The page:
Have you ever wanted to stand a little taller than you do? Or maybe you have a nagging ache in your back and neck from sitting hunched over a laptop for hours. One smart way to ease that pain and stop looking like the stand-in for the HunchBack of Notre Dame is to improve your posture.
In this article, you will see 6 simple exercises to correct posture are designed to build muscle, ease tension and give you a more statuesque posture. If you’d like a step-by-step guide that you can complete in 10 minutes, check out our exercise guide.
These exercises will focus on various parts of your body. Some will strengthen your core, others will improve your flexibility and others will return your spine and neck to the natural curves they should have. As always, consult with your doctor before beginning any new exercise regimen.
Let’s start by loosening your chest and hip muscles. Morgan Sutherland, an award-winning massage therapist with 14 years experience treating clients with chronic pain and sports injuries, suggests these 4 exercises.
This exercise loosens those tight chest muscles. Standing in a doorway, lift your arm so it’s parallel to the floor and bend at the elbow so your fingers point toward the ceiling. Place your hand on the door jamb. Slowly lean into your raised arm and push against the door jamb for 7-10 seconds.
Relax the pressure and then press your arm against the doorjamb again, this time coming into a slight lunge with your legs so your chest moves forward past the door jamb for 7-10 seconds. Repeat this stretch two to three times on each side.
Kneel on your right knee with toes down, and place your left foot flat on the floor in front of you. Place both hands on your left thigh and press your hips forward until you feel a good stretch in the hip flexors. Contract your abdominals and slightly tilt your pelvis back while keeping your chin parallel to the floor. Hold this pose for 20-30 seconds, and then switch sides.
Now that your core is loosened up, let’s work on straightening your stance.
Stand with your back against a flat wall with your feet about four inches from the base. Maintain a slight bend in your knees. Your glutes, spine, and head should all be against the wall. Bring your arms up with elbows bent so your upper arms are parallel to the floor and squeeze your shoulder blades together, forming a letter “W”. Hold for 3 seconds.
Next, straighten your elbows to raise your arms up to form the letter “Y.” Make sure not to shrug your shoulders to your ears. Repeat this 10 times, starting at “W,” holding for 3 seconds and then raising your arms into a “Y.” Do 2-3 sets.
Here’s one you can do almost anywhere. The Chin Tuck can help reverse forward-head posture by strengthening the neck muscles. This exercise can be done sitting or standing. Start with your shoulders rolled back and down. While looking straight ahead, place two fingers on your chin, slightly tuck your chin and move your head back (image at left). Hold for 3-5 seconds and then release. Repeat 10 times.
Tip: The more of a double chin you create, the better the results. If you’re in a parked car, try doing the Chin Tuck pressing the back of your head into the headrest for 3-5 seconds. Do 15-20 repetitions.
Now that you are standing a little taller, let’s strengthen your core and legs. Our friends at WebMD have a couple great ideas.
Lie on your back with your knees bent, feet flat on the floor, and hands behind your head. Press your low back into the floor, and curl your head up off the floor. Exhale strongly and pull your navel in and up toward your spine. Slowly pull one knee into your chest, keeping your low back pressed to the floor while extending your other leg straight at about a 45-degree angle off the floor.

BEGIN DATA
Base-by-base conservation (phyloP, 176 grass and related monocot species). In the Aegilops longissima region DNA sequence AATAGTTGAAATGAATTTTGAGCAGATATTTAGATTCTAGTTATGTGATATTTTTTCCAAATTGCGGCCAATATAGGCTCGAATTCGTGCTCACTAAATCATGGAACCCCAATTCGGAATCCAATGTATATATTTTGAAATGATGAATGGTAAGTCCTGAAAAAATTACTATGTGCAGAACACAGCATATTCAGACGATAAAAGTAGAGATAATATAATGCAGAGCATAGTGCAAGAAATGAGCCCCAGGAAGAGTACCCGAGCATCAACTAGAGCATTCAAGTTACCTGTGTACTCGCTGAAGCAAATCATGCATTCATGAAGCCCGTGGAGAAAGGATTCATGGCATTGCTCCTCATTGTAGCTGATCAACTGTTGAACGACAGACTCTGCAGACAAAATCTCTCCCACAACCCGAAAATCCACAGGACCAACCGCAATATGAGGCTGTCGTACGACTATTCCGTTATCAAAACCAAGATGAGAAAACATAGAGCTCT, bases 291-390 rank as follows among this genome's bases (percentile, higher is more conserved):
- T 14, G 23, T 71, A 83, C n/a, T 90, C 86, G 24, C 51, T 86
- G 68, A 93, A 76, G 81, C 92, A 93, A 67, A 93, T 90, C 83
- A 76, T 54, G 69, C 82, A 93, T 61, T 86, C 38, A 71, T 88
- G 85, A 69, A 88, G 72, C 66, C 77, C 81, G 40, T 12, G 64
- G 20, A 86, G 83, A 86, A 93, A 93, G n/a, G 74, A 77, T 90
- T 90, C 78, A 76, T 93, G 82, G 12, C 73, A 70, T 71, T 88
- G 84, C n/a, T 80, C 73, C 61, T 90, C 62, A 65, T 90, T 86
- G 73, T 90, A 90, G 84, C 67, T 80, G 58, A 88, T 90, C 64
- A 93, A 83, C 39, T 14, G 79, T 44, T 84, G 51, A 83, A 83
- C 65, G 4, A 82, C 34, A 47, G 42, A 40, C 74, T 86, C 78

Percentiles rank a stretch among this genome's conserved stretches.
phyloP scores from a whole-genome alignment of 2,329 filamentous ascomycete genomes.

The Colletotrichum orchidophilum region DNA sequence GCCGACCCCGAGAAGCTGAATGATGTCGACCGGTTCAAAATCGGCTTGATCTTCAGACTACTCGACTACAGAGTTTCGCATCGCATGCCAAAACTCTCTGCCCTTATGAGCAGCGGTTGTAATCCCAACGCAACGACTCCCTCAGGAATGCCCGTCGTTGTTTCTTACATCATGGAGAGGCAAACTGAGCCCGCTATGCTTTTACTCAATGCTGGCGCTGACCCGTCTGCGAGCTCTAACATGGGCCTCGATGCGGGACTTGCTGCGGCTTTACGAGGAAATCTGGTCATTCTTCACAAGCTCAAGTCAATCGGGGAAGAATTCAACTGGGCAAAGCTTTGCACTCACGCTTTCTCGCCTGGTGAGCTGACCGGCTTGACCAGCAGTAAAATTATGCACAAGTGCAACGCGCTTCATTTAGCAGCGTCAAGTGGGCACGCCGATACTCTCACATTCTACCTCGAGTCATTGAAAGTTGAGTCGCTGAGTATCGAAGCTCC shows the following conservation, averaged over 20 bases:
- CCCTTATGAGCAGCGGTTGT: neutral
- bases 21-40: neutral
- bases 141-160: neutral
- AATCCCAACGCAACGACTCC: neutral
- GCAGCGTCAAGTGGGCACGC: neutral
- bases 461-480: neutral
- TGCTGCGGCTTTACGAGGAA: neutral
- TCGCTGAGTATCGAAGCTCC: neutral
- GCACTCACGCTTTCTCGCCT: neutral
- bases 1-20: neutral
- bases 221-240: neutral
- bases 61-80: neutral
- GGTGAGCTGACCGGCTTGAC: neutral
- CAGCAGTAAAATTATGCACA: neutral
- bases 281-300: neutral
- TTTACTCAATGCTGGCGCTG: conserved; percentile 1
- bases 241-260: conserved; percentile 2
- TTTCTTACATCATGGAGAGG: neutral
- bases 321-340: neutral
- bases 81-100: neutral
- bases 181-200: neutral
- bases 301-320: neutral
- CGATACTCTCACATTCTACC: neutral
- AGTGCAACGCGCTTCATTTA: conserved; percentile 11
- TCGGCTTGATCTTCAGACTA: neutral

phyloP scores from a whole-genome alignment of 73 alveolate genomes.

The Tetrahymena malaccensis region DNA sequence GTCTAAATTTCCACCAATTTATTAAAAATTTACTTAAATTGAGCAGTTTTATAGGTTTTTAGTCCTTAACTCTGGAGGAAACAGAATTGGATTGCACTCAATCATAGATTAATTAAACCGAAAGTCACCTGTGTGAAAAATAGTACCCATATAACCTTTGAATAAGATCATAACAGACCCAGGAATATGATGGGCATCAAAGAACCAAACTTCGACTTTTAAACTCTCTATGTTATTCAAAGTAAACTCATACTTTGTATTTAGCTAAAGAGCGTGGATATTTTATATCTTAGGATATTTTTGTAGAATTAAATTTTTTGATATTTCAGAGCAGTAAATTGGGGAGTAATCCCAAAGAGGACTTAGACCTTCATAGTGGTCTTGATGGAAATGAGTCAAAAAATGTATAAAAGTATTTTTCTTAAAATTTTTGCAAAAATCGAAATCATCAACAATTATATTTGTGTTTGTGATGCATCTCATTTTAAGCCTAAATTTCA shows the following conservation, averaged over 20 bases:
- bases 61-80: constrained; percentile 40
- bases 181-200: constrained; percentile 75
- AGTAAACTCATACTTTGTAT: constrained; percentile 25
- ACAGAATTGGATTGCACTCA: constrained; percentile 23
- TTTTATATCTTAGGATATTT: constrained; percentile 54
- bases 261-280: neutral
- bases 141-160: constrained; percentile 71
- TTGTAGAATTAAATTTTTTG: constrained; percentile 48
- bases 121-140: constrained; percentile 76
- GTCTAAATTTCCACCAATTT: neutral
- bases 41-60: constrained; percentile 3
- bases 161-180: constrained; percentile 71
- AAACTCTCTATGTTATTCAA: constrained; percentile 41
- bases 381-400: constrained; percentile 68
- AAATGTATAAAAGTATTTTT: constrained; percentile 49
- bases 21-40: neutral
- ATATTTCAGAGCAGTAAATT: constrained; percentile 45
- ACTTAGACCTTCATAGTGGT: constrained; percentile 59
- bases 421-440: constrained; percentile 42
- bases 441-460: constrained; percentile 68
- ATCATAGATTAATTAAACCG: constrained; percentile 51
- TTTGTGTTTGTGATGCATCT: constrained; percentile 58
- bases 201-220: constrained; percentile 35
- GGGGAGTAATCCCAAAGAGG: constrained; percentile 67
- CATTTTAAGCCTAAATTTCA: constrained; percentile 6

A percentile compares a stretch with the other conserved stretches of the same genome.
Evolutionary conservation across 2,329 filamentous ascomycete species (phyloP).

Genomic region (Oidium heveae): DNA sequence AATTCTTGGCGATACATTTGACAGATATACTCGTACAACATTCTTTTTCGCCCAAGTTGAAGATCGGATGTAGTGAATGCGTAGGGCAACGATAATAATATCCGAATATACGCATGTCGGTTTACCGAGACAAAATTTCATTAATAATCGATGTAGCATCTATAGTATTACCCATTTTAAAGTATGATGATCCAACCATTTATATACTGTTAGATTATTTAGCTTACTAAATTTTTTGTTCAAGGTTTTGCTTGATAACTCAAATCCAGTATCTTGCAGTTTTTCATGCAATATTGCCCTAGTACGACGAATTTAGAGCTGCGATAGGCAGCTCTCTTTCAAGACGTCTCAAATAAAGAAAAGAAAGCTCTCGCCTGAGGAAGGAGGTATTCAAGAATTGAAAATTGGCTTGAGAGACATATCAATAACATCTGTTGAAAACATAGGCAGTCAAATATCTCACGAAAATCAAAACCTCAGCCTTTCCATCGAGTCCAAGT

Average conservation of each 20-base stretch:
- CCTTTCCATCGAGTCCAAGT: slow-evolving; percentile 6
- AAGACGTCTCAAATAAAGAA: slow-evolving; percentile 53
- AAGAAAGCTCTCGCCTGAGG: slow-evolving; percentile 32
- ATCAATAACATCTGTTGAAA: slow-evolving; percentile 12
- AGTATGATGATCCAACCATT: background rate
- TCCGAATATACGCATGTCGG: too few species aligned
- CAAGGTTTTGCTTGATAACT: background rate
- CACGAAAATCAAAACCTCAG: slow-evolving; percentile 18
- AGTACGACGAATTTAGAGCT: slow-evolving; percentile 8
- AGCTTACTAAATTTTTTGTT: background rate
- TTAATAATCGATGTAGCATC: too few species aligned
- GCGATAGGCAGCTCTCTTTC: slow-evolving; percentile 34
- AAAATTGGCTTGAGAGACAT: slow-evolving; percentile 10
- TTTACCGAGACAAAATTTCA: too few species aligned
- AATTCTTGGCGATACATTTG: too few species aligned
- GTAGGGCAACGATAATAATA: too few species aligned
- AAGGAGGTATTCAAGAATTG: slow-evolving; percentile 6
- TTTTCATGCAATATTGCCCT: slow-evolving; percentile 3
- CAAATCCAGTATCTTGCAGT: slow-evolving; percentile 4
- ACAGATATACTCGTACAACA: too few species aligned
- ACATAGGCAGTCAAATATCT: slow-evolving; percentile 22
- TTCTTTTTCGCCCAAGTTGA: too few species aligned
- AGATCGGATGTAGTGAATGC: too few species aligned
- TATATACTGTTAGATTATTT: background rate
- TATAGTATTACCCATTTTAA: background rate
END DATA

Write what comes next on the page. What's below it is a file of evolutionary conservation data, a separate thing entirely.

Keep your abdominals pulled in and your low back on the floor. If your low back arches off the floor, extend your leg higher toward the ceiling. Switch legs. Start with five to 10 extensions on each side.
Why It’s Good for You: This move trains your core muscles to work together to stabilize your pelvis.
The New Crunch
Lie on your back with your knees bent, feet flat on the floor. Press your low back into the floor. Place your hands behind your head, or reach your arms toward your knees if it doesn’t create too much tension in your neck. Exhale strongly and pull your navel in and up toward your spine. Curl your head and shoulders slowly off the floor. Hold, then slowly lower back down. Repeat three times.
Why It’s Good for You
Also called a “curl-up,” this exercise works the rectus abdominis (the six-pack muscle) and obliques (which run diagonally around your waist and rotate your torso).
These are just the start. Check out the links provided for more exercises you can add to your daily routine which will strengthen your core, give you flexibility and the energy you need to take on your day. But, remember that technique matters as much as repetition. Study the proper forms to get the most benefit. And listen to what your doctor (and your body) tells you. Here are some things to remember when you are exercising:
- Remember to exhale forcefully and tighten your core muscles as you perform these exercises to help gain the most benefit.
- Pull your abdominal muscles in and up toward your spine as you exercise.
- Work with slow, controlled movements, breathing evenly, without holding your breath.
- Tailor your number of repetitions and sets to your current level of core fitness.
- If you have mild back pain, core-strengthening exercises may improve posture, ease symptoms, and prevent future pain. If you have severe back pain or injury, are out of shape, or have any medical problems, talk to your doctor before you start any exercise program. Some exercises may not be recommended.
- Stop doing any activity that causes pain or makes pain worse.